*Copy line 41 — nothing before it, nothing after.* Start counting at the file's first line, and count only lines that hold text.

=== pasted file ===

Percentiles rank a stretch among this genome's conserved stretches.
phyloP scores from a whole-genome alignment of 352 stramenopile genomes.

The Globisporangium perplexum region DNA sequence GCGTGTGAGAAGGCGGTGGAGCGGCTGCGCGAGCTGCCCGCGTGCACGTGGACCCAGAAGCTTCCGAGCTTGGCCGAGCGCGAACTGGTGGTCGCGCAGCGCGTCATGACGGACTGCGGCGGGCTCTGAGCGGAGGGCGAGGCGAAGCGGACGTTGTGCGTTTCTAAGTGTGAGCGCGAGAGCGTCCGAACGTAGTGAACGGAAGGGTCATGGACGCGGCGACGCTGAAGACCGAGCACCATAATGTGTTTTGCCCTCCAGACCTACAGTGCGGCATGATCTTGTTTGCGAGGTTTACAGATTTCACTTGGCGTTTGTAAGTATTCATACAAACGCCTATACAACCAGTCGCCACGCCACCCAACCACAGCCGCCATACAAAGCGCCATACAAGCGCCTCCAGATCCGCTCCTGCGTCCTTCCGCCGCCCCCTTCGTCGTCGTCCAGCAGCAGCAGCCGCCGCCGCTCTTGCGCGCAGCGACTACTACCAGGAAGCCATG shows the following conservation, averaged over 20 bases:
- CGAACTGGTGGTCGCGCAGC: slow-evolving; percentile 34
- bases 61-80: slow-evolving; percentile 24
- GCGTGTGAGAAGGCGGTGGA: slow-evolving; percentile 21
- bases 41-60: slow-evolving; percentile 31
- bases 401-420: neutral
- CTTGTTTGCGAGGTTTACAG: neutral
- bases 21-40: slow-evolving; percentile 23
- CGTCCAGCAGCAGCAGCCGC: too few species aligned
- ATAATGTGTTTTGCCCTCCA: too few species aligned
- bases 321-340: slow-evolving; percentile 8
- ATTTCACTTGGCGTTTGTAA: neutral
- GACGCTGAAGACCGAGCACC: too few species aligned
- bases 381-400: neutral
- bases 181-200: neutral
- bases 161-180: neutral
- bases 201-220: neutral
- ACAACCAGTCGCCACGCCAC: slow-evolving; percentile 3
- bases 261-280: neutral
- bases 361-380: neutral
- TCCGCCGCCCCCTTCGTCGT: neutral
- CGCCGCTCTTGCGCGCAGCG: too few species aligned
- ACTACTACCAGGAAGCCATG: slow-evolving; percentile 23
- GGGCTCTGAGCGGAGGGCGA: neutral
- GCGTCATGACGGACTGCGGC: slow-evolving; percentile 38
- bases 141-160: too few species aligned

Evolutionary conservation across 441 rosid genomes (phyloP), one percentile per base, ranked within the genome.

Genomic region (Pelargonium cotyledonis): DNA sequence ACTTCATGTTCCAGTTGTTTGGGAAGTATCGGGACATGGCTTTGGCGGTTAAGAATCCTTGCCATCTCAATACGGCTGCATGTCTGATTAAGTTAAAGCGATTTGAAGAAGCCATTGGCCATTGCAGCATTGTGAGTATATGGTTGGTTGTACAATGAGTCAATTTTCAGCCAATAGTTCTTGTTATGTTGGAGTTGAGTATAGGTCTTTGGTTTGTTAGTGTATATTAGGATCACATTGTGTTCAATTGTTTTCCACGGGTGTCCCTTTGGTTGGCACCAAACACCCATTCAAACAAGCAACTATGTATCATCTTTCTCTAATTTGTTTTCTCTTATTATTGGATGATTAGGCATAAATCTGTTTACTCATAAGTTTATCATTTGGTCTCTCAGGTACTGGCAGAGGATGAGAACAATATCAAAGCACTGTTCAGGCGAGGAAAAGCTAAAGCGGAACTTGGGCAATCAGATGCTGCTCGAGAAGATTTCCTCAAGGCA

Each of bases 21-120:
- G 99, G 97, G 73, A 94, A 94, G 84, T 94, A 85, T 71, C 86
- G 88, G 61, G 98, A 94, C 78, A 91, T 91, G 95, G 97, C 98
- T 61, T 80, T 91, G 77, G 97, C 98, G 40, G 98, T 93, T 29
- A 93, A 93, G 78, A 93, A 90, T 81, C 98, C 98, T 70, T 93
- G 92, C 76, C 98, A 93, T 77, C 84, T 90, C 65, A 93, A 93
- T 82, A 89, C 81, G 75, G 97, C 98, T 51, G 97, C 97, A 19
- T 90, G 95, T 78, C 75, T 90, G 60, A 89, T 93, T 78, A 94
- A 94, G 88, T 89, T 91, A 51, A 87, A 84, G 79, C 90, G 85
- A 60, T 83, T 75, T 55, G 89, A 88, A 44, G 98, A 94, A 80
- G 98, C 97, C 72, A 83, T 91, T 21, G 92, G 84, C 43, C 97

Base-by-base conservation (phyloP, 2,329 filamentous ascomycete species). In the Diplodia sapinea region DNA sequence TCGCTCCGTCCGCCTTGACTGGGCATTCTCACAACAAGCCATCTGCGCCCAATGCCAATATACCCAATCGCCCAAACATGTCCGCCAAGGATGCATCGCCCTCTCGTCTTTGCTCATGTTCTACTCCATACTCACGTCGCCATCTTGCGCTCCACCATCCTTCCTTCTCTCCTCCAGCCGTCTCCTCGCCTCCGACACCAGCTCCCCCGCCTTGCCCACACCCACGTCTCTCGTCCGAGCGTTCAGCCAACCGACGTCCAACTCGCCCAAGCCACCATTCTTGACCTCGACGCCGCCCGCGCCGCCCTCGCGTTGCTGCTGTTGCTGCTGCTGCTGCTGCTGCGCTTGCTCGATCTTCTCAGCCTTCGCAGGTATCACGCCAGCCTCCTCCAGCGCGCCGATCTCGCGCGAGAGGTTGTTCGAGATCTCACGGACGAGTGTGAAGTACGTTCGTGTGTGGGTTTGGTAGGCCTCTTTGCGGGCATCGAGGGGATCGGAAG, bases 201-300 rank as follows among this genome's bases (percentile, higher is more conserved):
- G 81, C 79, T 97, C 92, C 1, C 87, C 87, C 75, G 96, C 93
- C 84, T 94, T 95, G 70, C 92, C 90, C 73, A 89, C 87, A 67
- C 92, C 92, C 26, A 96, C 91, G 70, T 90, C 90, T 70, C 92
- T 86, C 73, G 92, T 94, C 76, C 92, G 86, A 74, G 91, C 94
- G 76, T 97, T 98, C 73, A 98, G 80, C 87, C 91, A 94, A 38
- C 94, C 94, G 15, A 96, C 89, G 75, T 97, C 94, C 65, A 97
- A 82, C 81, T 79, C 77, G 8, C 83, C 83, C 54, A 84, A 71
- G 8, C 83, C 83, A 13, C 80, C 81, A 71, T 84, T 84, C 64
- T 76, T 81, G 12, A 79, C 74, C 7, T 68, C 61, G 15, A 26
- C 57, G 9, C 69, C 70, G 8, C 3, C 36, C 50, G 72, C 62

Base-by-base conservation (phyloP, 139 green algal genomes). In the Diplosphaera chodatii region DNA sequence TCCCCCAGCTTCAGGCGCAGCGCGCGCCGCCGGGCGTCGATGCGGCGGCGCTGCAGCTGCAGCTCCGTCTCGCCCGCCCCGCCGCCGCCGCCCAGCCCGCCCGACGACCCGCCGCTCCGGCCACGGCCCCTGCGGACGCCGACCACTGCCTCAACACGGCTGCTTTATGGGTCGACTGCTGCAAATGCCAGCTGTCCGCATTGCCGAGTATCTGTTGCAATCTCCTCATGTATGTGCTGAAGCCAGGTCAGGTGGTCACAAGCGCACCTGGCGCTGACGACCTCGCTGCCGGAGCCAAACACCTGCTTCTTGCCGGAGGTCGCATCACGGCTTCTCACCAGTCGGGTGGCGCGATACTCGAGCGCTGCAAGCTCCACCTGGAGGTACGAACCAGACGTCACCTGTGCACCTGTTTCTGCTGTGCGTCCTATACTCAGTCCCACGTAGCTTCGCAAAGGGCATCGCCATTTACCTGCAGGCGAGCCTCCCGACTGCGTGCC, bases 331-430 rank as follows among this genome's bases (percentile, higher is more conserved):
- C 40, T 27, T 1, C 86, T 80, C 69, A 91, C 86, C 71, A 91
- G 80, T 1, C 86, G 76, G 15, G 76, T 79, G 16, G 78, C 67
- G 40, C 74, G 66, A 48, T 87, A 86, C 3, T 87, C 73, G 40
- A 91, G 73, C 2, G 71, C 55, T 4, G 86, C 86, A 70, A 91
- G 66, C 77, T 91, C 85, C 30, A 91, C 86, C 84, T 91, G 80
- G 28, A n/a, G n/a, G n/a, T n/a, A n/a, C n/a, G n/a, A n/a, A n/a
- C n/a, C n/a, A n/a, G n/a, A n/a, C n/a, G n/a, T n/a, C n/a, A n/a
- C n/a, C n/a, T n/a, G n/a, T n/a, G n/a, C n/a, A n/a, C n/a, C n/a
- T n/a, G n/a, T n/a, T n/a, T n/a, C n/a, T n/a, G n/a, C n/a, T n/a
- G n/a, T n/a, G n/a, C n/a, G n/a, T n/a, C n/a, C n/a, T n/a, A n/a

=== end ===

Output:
- G 98, C 97, C 72, A 83, T 91, T 21, G 92, G 84, C 43, C 97